“Each ZIP code is five numbers, so we’re asking that each ZIP Ode be five lines—the number of words in each line is determined by the number in your particular zip code.”

To my great delight, I discovered that  zip odes could be found and enjoyed on Facebook, Tumbler and Twitter:

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I am a terrible poet, but this looked like so much fun that I just had to try my hand at creating one for my zip code :

07450

Expanses of verdant and excessively manicured lawns

graced with giant oaks

and by distant Manhattan views

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That was fun…now why don’t you give it a try?!

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Slice of Life Tuesday: That was then…this is now

Visiting my parents in London:

Then…

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…our annual visits were filled with playgrounds , museum visits,  jaunts around the city, and family time with Grandma and Grandpa.  We’d set off exuberantly in the morning, baby carriage and backpacks filled with snacks and sandwiches, and return in time for tea – exhausted and bursting with stories to tell of our day’s adventures.

My son, a whirling dervish of excitable energy and high spirits, lent our days exasperation and laughter.  By the time we were ready to pack and leave for home again, Ben was ready to go.  He was already looking ahead to life back home.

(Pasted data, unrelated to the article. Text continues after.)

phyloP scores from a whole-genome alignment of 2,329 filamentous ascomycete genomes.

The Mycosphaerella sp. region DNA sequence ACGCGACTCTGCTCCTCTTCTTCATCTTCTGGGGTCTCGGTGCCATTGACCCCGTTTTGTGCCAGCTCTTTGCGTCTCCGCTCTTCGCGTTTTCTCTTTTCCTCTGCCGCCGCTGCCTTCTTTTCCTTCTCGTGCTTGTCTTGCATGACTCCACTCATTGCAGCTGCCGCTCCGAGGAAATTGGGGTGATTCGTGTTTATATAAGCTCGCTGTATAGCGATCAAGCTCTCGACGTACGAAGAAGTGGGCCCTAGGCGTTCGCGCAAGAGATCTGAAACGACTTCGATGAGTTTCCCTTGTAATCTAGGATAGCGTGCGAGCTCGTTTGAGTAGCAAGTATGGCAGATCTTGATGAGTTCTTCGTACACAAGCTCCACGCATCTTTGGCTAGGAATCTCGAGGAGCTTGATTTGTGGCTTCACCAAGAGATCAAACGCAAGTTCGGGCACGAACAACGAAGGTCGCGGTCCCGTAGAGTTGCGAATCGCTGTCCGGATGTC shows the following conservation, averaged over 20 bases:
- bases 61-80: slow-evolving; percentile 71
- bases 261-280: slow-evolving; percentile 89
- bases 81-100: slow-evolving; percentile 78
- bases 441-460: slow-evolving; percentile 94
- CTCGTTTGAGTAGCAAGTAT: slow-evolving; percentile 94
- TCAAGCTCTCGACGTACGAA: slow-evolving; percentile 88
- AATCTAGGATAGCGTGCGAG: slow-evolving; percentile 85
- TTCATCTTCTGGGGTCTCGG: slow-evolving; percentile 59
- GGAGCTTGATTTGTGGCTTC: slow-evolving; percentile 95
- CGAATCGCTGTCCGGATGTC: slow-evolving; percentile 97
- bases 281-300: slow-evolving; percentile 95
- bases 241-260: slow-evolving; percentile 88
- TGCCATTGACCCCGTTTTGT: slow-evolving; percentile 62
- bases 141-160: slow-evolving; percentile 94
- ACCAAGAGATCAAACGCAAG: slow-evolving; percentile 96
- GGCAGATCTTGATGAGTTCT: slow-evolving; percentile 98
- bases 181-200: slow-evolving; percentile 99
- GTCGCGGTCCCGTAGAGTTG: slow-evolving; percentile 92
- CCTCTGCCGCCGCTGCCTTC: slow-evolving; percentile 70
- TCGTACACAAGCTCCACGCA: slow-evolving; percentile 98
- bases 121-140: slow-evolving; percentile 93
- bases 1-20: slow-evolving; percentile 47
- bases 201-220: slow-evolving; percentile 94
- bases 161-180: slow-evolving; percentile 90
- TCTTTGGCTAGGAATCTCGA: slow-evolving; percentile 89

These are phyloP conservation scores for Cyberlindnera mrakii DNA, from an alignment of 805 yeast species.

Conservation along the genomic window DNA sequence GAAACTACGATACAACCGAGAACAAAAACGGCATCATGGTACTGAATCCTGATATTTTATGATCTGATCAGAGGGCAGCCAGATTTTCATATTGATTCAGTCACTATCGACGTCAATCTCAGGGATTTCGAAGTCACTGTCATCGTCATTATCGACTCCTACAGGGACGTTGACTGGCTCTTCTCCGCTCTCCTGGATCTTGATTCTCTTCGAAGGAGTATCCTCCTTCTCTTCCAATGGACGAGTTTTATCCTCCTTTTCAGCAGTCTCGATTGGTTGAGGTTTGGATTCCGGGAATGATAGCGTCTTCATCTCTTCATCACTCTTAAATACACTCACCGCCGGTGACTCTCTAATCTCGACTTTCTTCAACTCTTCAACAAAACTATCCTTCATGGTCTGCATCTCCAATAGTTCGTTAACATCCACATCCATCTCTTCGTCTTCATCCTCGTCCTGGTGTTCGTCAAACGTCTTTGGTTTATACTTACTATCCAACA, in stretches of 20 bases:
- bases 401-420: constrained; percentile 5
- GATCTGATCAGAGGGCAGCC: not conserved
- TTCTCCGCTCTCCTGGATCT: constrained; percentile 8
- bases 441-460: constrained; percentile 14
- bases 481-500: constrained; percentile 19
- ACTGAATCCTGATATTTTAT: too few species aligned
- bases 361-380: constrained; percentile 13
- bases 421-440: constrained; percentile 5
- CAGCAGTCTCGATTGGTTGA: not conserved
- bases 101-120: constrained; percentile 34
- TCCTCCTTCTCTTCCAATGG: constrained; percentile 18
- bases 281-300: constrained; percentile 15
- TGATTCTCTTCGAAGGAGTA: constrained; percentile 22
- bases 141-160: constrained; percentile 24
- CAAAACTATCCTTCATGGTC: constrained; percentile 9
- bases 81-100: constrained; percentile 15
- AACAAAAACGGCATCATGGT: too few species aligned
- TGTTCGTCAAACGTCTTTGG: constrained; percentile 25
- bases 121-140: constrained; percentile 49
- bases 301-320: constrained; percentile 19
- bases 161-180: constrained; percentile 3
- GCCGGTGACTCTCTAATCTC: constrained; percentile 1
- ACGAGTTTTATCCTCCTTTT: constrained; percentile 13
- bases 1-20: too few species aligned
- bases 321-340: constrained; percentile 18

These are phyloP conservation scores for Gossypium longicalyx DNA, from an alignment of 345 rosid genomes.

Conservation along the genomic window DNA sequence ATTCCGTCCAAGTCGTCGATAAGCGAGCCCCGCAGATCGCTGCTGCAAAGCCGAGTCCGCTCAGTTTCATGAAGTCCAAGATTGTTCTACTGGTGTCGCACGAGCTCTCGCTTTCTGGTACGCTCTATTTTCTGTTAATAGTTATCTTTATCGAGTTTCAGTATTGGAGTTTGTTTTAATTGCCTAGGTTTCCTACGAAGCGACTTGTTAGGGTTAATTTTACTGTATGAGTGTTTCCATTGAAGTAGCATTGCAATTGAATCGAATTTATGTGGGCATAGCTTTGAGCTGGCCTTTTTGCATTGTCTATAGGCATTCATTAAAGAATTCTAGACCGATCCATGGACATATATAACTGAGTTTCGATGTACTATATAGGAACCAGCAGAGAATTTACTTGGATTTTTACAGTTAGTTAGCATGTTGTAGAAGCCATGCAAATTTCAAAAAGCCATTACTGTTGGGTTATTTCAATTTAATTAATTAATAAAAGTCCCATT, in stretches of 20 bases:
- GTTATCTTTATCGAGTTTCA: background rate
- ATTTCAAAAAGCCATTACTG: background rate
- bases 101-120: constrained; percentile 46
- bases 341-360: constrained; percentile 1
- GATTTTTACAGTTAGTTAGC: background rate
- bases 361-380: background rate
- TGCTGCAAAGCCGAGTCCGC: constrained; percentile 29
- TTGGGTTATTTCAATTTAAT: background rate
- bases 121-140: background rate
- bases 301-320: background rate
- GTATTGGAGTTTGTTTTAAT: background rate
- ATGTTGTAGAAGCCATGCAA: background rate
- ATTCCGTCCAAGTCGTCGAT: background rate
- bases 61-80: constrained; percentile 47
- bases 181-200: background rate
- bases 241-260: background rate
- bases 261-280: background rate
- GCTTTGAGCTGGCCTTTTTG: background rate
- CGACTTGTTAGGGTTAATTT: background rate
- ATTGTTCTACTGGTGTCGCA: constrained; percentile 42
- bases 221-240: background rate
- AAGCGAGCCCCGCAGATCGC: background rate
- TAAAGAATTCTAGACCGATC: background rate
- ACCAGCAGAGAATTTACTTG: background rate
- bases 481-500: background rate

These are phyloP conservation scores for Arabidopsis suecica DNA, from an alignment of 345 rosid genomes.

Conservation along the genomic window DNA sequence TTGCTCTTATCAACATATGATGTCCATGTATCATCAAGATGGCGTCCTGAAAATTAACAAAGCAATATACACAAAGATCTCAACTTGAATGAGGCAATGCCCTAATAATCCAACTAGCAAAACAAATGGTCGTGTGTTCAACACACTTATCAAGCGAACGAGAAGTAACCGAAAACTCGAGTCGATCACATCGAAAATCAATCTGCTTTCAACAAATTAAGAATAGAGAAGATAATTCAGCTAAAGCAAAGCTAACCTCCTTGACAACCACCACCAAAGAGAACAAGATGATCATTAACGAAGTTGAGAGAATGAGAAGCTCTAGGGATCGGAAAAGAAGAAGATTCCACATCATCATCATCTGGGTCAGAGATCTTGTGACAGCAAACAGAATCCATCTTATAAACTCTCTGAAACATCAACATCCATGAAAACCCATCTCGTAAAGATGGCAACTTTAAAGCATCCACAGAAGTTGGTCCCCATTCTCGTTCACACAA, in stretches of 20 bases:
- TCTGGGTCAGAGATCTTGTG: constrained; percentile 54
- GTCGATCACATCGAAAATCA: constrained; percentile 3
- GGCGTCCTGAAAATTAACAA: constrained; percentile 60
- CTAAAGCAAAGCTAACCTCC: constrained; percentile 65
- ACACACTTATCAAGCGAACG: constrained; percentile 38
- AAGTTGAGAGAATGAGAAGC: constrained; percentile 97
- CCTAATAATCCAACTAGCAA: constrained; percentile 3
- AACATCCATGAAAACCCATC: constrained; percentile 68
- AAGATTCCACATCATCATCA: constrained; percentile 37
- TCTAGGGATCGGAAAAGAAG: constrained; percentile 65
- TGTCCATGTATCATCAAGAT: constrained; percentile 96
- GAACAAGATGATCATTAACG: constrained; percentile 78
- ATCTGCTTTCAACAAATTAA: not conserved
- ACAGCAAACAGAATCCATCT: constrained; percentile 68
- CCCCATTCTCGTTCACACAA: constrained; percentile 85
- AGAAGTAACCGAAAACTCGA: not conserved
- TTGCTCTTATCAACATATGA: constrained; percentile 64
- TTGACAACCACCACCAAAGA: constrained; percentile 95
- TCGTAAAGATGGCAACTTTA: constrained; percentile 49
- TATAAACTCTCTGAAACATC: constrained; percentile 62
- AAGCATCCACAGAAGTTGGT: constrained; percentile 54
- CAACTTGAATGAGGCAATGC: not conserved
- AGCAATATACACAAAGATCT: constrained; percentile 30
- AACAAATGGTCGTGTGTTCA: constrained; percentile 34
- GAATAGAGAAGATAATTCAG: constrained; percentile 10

Now…

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…our visit was replete with jaunts to museums and art galleries, and long walks through places well known and well loved.  Everywhere we’d been, we’d been before.  But we saw with new eyes.  We experienced in new ways. My once-restless son was a keenly observant and delightful traveling companion.  Humorous, thoughtful, and brimming with interesting perspectives and insights.

Sometimes, I miss the then…but I treasure and am grateful for the now.

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It’s Monday and Here’s What I’m Reading #IMWAYR: Two new biographies by Kathleen Krull

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It’s Monday, What are You Reading is a meme hosted by Jen from Teach Mentor Texts and Kellee and Ricki from Unleashing Readers and Sheila at BookJourney

This Spring, Bloomsbury is releasing Women Who Broke the Rules, a brand new young biography  series celebrating women who made history by defying the old adage that “well behaved women seldom make history”.  Two of such “misbehaving women” are  Judy Blume and Sacajawea.